The second song of “The Ninth Wave” is called “Under Ice” which is about the dream that the lady in the water has. The lake is frozen over and everywhere is white. They’re all alone. They dream of skating along the ice and can see something moving underneath. The song itself is really interesting as it doesn’t have a chorus. It’s a short, concept song of what seems to be about being scared of maybe your own reflection? Very dark track.
“Wake up.” Firstly, what an amazing start to an incredible song. “Waking the Witch” is the first ‘hallucination’ that the lady experiences as she slowly starts freezing and running out of oxygen. There are three songs that experiences the lady having “hallucinations.” As I said before, the ninth wave features the lady’s “past, present and future” to guide her the way, Waking the Witch features the ladies past. The song is progressive and electronic. The glitches on Kate’s vocals are horrifying and really captures what “hallucinations” feel like. The concept behind the second part of her album is absolutely extraordinary. How a human being can think of arranging songs to create this masterpiece just completely blows my mind.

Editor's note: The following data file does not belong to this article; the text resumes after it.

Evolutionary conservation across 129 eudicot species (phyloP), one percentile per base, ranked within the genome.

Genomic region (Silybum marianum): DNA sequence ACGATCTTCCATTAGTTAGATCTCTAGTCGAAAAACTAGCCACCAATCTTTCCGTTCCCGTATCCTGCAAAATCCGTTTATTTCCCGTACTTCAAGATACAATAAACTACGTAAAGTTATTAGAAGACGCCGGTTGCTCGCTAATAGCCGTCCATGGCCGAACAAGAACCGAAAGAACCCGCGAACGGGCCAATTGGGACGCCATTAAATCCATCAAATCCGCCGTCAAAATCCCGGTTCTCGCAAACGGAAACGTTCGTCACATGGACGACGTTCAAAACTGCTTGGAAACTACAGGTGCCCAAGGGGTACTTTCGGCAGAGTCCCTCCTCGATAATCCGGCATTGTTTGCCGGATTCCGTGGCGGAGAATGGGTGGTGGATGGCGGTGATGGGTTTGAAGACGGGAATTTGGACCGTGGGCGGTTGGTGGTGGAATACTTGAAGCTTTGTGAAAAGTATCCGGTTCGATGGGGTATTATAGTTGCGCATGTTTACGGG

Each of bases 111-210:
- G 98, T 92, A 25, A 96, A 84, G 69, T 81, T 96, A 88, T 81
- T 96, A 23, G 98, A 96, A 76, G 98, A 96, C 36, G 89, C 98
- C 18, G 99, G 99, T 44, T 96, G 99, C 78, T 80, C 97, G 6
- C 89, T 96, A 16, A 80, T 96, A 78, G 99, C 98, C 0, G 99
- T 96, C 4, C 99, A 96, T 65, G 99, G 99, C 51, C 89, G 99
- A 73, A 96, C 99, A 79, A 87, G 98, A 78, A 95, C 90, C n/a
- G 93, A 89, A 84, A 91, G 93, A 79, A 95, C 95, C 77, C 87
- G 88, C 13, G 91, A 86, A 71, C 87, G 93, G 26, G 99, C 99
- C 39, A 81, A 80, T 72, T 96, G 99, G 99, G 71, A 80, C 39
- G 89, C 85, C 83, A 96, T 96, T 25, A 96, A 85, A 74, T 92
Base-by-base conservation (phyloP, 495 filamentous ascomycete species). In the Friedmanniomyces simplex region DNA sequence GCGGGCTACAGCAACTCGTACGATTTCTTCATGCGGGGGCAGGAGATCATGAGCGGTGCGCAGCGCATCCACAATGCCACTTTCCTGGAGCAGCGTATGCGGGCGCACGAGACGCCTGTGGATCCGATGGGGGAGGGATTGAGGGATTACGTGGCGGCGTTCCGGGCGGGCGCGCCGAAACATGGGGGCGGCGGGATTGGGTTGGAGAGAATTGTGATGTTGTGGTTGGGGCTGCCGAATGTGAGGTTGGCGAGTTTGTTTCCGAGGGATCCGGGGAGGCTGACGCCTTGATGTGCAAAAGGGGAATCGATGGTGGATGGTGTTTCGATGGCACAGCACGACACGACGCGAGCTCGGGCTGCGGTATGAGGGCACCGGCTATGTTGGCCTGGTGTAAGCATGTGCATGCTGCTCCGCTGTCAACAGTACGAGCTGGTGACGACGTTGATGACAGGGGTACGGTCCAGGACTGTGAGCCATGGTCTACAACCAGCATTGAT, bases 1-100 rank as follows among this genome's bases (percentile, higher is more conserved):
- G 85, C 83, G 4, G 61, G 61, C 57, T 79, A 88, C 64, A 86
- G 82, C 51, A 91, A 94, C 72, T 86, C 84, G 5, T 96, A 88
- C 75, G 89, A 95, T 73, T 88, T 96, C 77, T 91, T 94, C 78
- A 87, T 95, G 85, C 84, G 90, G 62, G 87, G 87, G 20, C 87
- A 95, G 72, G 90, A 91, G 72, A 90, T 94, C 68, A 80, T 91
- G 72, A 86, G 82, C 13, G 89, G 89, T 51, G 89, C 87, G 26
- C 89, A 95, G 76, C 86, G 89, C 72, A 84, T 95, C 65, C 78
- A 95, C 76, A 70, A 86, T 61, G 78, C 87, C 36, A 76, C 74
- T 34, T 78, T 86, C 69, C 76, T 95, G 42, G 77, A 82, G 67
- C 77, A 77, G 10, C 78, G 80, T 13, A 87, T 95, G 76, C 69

Legendary bass player Danny Thompson features on the next track; “Watching You Without Me”. It tells the story of the ladies’ “spirit” returning to the now unconscious woman in her home. Nobody can see her or know she’s there. This song is the “present hallucination.” She can see that her family are waiting for her and are worried. The track itself features glitches again like the previous song, chopped tracks and even reversed sounds, which is amazing for the 80’s as it was just being introduced into mainstream music. For such a sad, dark song, this has a loving warming sound to it. Maybe the sound is like that to reassure the “lady in the water” that things might get better?